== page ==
By Thom Hollick
Last Friday, the third significant cabinet reshuffle of the coalition government was triggered, when Energy and Climate Change secretary, Chris Huhne, resigned because of criminal allegations. The director of public prosecutions, Keir Starmer, announced that Mr Huhne would be tried for perverting the course of justice, in a case that first surfaced last year, when it was alleged that he tried to get another person to take penalty points for him after being caught speeding. The supposed incident occurred in 2003, before he was even elected as an MP, but if proven, Mr Huhne could face jail, something almost unheard of for cabinet ministers.
He will be joined in court by his estranged ex-wife, the economist, Vicky Pryce, who made the original allegations, later revising them to say that she was the person Huhne had pressured into taking his points. It is possible she came forward with these allegations out of revenge; the couple had split up in 2010, when the media uncovered that Huhne was having an affair with his secretary. Pryce will also be charged with a perversion of the course of justice, so it very much looks like the court case will be his word against hers.
This has been rattling around in the background of Huhne’s political career for a while now, with many questioning his ability to perform as a minister whilst be simultaneously being distracted in this way. Of course legally he is to be considered innocent until proven guilty, but unfortunately that is not how it works in politics, and many of his opponents have seized this opportunity to stick the knife in. Now the DPP has forced the issue to come to a head, he has of course resigned to concentrate on fighting the case in which he insists he is innocent, but fellow politicians and commentators alike have been left wondering how this development will affect the dynamics of government.
The first and most obvious outcome is that the cabinet has had to have a reshuffle. Chris Huhne will be replaced by Ed Davey, another Lib Dem formerly working as minister in Vince Cable’s Business department. Davey is in turn to be replaced by Norman Lamb, whose old post as assistant government whip will be taken up by our very own Jenny Willott: MP for Cardiff Central. This leaves the overall balance of power within the coalition unchanged, with neither a net loss nor gain for the Lib Dems.
That does not mean that the present dynamics within the cabinet will remain however, Chris Huhne was undoubtedly a major figure within the party, next to only Nick Clegg and perhaps Vince Cable in political seniority. Having twice run unsuccessfully for the party leadership, Huhne exuded a confidence that suggested he was destined for a leading role of some sort, and was not worried about ruffling feathers if need be. (It has been suggested that this is down to his pre-political career in business in which he made his millions, perhaps allowing him to take risks and act without fear of demotion.) He has publicly clashed with senior Conservatives over issues such as Europe and last year’s AV referendum campaign, including particularly vitriolic attacks upon George Osborne, Baroness Warsi and David Cameron himself.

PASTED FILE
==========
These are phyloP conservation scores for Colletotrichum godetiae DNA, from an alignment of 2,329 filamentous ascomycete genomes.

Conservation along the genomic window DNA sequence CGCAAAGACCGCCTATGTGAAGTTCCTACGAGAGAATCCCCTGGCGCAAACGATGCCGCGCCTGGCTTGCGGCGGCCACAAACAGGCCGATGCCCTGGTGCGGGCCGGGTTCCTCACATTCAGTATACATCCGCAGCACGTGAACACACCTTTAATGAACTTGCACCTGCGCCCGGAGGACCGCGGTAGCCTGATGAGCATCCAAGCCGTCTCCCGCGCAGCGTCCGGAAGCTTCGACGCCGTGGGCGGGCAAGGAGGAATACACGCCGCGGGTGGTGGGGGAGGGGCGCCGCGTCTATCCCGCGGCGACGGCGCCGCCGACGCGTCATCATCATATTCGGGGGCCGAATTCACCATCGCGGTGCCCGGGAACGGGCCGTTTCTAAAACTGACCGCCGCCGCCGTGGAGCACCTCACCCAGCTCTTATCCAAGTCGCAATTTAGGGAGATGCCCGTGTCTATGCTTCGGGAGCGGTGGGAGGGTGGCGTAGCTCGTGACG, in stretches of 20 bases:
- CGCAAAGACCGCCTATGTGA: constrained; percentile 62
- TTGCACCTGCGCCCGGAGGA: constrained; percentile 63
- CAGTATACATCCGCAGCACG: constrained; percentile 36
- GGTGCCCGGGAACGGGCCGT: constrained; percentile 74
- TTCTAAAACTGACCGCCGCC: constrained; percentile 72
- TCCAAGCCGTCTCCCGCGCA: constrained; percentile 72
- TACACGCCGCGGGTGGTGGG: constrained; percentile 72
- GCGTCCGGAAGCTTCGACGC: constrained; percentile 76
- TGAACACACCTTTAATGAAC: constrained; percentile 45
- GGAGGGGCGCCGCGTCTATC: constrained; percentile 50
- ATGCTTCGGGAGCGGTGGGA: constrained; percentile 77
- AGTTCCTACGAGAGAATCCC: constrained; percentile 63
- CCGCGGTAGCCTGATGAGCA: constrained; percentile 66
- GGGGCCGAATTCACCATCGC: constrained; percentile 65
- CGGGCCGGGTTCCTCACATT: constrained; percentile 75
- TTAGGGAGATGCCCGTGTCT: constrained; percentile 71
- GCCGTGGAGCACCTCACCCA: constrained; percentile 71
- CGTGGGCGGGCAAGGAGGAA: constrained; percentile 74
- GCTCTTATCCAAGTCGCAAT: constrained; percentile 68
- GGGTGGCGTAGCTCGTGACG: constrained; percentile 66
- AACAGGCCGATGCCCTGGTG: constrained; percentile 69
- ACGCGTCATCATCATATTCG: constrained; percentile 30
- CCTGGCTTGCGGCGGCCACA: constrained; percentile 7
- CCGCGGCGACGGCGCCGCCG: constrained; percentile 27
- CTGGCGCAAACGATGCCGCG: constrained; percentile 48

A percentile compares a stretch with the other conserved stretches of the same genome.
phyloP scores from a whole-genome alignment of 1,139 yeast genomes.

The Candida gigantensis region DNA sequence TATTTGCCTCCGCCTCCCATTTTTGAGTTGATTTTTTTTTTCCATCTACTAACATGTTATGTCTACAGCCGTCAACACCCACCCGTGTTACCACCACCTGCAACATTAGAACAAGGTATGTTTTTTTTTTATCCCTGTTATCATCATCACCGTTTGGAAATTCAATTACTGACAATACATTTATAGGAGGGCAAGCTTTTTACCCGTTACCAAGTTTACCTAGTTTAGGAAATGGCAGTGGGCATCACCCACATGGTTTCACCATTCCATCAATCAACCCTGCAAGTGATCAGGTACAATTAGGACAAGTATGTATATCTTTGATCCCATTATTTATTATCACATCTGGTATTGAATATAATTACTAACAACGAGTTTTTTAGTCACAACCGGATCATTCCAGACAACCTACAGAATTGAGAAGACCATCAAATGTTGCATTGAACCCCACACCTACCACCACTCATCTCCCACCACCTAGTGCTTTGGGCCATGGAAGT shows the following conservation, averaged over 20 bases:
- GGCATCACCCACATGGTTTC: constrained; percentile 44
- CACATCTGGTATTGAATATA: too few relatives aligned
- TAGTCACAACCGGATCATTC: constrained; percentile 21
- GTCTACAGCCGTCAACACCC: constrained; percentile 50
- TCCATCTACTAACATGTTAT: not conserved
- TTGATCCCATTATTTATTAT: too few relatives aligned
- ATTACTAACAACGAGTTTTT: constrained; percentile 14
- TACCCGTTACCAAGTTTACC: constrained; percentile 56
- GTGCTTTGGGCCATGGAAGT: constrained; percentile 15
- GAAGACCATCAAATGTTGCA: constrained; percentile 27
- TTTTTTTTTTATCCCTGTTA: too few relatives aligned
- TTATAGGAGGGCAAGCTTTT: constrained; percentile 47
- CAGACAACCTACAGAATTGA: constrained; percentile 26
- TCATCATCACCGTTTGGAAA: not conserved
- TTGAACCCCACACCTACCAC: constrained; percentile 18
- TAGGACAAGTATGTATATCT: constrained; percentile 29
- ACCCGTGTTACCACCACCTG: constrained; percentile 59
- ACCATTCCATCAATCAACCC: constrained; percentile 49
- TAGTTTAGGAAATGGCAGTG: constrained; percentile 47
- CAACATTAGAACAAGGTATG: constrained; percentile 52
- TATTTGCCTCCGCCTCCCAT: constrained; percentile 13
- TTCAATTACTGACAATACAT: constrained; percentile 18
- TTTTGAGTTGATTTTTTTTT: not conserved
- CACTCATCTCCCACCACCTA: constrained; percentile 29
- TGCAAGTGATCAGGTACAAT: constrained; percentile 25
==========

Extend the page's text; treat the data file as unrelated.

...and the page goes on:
It is so far unclear whether or not Ed Davey will fill these big shoes and continue pushing to maintain what little ideological space there is between the two coalition partners, but thus far he has had a successful, albeit unremarkable political career. He lists his interests as taxation and economics, as well as the environment, and has pledged to carry on his predecessors work in creating the so-called ‘green economy’, as well as fighting rising energy bills.
From this we can probably predict that there won’t be too much of a policy departure, the real question is how well he will be able to make the case for investing in green technology in the face of austerity demands made by Osborne and the treasury. Even Chris Huhne found it difficult to convince colleagues that his department was one that needed protecting from the worst budget cuts.
Beyond the sphere of policy, it is worth commenting on the nature of the reshuffle, and that is, that one white, male, 57-year-old PPE graduate from Oxford has been replaced by another white, male, 46-year-old PPE graduate from Oxford (although as far as we are aware this one isn’t a multimillionaire). One can’t help but think this might have been an opportunity to at least promote another woman into the cabinet, just as Cameron did by promoting Justine Greening following Liam Fox’s resignation last year. Of course Clegg’s decision will be vindicated should Davey have a fantastic and uncontroversial ministerial career, but in the meantime the present cabinet is one of the most unrepresentative of the wider population ever, with just 5 out of 30 members being women.
In recent months, there has been something of an acceptance by the Lib Dems, that if they are going to reverse such dire polling figures, they have to do more to distinguish their position from that of the Conservatives. In the 20 months of this parliament, the two parties have collaborated much more closely than was ever thought possible pre-2010, but this has meant them being criticised for turning their back on those who voted for them just to prop up a radical Tory government. People are rightly sceptical about their ability to offer anything different, so from now on they will need to be much more assertive. The loss of one of their most belligerent members will not do anything to help them in this on-going struggle.